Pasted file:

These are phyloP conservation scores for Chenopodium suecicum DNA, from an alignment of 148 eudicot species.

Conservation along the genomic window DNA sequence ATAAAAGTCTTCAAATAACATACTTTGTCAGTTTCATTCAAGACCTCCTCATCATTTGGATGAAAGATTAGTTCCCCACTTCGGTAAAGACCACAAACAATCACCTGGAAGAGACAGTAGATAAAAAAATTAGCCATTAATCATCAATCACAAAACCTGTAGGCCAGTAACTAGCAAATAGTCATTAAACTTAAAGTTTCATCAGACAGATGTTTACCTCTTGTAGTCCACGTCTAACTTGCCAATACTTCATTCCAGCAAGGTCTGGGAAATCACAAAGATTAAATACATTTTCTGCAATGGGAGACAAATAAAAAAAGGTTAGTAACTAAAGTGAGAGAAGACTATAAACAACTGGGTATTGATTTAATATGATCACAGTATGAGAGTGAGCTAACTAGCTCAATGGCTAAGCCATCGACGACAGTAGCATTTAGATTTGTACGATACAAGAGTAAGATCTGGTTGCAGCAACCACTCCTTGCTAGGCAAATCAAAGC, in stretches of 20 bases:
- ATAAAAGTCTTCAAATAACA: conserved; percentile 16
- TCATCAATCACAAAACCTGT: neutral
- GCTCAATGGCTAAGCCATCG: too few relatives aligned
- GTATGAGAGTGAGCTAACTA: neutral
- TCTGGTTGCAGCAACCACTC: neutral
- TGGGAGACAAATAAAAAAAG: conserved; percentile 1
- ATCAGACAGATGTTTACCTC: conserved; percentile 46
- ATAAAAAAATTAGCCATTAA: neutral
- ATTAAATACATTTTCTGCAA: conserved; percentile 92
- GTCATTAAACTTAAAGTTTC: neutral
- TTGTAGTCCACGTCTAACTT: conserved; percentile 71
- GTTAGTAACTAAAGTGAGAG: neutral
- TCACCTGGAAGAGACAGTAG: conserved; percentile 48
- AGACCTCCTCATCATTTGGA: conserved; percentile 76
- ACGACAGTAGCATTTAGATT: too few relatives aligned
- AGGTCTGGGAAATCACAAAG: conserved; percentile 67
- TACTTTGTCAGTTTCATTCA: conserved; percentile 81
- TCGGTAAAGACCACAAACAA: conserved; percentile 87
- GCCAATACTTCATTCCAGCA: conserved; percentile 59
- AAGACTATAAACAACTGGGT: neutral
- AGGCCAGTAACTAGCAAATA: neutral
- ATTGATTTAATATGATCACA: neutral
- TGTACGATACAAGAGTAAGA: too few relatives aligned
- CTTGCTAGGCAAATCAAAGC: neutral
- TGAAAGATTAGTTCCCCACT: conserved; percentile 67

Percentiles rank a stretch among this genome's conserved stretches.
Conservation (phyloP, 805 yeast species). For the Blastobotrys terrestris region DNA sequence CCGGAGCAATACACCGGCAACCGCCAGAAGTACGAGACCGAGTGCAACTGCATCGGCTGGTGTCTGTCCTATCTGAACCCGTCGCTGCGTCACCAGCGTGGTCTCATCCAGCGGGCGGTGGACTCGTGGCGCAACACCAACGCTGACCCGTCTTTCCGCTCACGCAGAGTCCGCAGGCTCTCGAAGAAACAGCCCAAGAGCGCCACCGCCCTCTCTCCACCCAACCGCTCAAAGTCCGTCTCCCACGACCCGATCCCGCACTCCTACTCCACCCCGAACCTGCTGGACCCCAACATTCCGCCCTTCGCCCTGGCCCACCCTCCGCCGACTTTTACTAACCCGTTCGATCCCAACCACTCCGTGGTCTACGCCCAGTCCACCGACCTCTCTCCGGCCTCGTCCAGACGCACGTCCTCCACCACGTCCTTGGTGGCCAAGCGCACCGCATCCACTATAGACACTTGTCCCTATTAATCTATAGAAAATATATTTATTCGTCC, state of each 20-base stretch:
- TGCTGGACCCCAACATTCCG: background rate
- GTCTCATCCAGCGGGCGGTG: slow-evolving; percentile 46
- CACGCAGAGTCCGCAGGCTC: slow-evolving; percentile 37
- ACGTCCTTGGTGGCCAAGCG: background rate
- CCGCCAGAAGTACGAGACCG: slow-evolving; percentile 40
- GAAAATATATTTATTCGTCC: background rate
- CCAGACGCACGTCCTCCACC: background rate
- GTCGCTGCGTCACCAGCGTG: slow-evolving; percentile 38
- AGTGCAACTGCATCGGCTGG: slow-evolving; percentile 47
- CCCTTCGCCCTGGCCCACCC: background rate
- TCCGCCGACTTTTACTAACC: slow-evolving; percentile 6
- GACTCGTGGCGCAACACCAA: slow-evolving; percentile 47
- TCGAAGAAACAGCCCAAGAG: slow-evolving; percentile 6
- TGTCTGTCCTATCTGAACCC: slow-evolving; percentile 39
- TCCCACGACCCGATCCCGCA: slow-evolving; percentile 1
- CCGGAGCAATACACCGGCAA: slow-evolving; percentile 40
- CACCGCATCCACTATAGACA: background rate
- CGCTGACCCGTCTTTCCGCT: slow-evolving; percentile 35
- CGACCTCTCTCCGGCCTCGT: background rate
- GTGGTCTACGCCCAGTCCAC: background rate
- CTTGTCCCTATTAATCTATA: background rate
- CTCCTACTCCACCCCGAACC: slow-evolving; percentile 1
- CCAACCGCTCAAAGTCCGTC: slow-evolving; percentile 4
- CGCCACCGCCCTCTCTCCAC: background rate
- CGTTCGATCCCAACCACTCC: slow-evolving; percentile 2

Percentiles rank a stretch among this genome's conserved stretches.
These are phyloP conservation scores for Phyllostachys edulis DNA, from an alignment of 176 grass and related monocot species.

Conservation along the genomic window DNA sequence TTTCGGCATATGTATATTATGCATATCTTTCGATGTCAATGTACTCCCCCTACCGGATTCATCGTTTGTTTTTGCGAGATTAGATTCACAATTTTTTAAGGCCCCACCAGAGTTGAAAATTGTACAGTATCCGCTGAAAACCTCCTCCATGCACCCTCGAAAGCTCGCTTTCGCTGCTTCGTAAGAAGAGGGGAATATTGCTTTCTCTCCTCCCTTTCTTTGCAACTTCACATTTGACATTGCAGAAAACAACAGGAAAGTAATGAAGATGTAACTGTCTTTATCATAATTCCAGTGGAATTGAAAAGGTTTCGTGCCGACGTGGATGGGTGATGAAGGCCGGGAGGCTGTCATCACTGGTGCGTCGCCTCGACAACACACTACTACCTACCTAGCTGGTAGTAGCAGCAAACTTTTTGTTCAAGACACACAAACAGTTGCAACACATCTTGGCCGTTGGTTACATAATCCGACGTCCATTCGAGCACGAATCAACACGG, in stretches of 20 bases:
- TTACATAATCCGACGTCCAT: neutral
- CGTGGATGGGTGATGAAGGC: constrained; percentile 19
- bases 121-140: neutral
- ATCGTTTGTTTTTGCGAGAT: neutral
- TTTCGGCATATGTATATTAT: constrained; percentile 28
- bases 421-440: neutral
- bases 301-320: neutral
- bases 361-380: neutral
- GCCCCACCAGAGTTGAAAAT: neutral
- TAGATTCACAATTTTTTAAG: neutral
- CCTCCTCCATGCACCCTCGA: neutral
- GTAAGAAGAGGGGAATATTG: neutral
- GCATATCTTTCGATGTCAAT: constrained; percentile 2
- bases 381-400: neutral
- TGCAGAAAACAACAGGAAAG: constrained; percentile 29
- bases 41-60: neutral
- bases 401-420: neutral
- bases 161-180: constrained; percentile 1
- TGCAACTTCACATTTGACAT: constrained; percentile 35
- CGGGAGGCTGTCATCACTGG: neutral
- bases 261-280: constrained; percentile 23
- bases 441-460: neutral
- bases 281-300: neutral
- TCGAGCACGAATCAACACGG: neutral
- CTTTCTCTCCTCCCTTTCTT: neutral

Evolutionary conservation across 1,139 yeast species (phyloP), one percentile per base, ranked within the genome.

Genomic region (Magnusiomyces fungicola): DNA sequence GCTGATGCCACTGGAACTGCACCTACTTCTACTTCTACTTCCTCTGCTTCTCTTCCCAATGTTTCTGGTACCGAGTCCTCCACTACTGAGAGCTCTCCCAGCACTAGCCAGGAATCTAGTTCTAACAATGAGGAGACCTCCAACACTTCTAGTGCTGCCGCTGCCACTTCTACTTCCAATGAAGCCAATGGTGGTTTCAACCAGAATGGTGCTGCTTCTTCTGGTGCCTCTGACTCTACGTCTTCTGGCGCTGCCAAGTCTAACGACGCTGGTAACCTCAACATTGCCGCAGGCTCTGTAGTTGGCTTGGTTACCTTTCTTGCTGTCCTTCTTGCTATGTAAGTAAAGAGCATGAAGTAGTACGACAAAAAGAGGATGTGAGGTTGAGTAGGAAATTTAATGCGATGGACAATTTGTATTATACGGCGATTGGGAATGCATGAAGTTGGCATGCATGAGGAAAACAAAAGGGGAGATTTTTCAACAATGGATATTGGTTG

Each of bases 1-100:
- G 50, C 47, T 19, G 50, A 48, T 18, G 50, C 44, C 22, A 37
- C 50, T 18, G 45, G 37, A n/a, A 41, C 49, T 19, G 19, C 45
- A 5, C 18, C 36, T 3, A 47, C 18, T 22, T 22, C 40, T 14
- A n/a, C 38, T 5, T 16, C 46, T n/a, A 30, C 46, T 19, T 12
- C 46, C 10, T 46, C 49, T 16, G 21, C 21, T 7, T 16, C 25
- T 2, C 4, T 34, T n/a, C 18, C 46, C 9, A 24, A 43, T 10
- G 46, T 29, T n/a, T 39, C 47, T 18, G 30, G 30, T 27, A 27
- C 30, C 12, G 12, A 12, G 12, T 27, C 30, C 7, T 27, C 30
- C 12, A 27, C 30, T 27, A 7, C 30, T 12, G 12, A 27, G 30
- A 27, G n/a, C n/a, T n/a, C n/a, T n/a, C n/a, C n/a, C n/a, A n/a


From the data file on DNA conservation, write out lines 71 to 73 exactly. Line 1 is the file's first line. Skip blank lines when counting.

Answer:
- bases 381-400: neutral
- TGCAGAAAACAACAGGAAAG: constrained; percentile 29
- bases 41-60: neutral